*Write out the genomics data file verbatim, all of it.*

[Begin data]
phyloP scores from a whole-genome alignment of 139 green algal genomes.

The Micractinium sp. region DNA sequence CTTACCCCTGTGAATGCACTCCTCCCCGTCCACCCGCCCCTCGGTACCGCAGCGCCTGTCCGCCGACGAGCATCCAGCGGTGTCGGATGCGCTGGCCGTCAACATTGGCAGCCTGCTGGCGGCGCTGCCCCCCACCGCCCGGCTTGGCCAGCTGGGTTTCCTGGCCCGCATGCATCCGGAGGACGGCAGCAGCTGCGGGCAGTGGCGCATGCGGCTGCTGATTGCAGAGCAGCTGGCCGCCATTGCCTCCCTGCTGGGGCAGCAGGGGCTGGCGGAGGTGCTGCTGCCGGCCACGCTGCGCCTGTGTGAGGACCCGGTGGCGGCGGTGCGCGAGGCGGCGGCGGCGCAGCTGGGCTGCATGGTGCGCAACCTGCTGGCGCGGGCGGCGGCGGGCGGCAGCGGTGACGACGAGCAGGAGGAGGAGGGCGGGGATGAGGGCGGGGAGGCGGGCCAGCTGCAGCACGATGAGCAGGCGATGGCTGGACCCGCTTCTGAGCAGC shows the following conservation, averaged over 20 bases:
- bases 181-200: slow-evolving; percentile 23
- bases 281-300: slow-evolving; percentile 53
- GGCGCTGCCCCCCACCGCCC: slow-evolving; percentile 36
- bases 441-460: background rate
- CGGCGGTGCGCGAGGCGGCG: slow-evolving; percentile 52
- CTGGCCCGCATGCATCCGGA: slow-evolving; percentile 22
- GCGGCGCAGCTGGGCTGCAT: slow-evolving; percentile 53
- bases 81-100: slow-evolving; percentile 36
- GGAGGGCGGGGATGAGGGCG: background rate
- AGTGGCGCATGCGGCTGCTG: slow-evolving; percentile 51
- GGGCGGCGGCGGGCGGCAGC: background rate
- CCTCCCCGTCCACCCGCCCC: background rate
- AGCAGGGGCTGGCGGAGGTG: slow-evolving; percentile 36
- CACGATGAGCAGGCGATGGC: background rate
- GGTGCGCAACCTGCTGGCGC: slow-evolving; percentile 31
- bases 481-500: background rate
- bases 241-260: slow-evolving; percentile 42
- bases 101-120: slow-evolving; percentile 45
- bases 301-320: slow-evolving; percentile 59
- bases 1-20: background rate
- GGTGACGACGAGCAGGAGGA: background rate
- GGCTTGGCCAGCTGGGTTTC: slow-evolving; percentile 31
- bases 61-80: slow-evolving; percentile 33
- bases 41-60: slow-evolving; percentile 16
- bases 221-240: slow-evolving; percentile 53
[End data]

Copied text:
phyloP scores from a whole-genome alignment of 139 green algal genomes.

The Micractinium sp. region DNA sequence CTTACCCCTGTGAATGCACTCCTCCCCGTCCACCCGCCCCTCGGTACCGCAGCGCCTGTCCGCCGACGAGCATCCAGCGGTGTCGGATGCGCTGGCCGTCAACATTGGCAGCCTGCTGGCGGCGCTGCCCCCCACCGCCCGGCTTGGCCAGCTGGGTTTCCTGGCCCGCATGCATCCGGAGGACGGCAGCAGCTGCGGGCAGTGGCGCATGCGGCTGCTGATTGCAGAGCAGCTGGCCGCCATTGCCTCCCTGCTGGGGCAGCAGGGGCTGGCGGAGGTGCTGCTGCCGGCCACGCTGCGCCTGTGTGAGGACCCGGTGGCGGCGGTGCGCGAGGCGGCGGCGGCGCAGCTGGGCTGCATGGTGCGCAACCTGCTGGCGCGGGCGGCGGCGGGCGGCAGCGGTGACGACGAGCAGGAGGAGGAGGGCGGGGATGAGGGCGGGGAGGCGGGCCAGCTGCAGCACGATGAGCAGGCGATGGCTGGACCCGCTTCTGAGCAGC shows the following conservation, averaged over 20 bases:
- bases 181-200: slow-evolving; percentile 23
- bases 281-300: slow-evolving; percentile 53
- GGCGCTGCCCCCCACCGCCC: slow-evolving; percentile 36
- bases 441-460: background rate
- CGGCGGTGCGCGAGGCGGCG: slow-evolving; percentile 52
- CTGGCCCGCATGCATCCGGA: slow-evolving; percentile 22
- GCGGCGCAGCTGGGCTGCAT: slow-evolving; percentile 53
- bases 81-100: slow-evolving; percentile 36
- GGAGGGCGGGGATGAGGGCG: background rate
- AGTGGCGCATGCGGCTGCTG: slow-evolving; percentile 51
- GGGCGGCGGCGGGCGGCAGC: background rate
- CCTCCCCGTCCACCCGCCCC: background rate
- AGCAGGGGCTGGCGGAGGTG: slow-evolving; percentile 36
- CACGATGAGCAGGCGATGGC: background rate
- GGTGCGCAACCTGCTGGCGC: slow-evolving; percentile 31
- bases 481-500: background rate
- bases 241-260: slow-evolving; percentile 42
- bases 101-120: slow-evolving; percentile 45
- bases 301-320: slow-evolving; percentile 59
- bases 1-20: background rate
- GGTGACGACGAGCAGGAGGA: background rate
- GGCTTGGCCAGCTGGGTTTC: slow-evolving; percentile 31
- bases 61-80: slow-evolving; percentile 33
- bases 41-60: slow-evolving; percentile 16
- bases 221-240: slow-evolving; percentile 53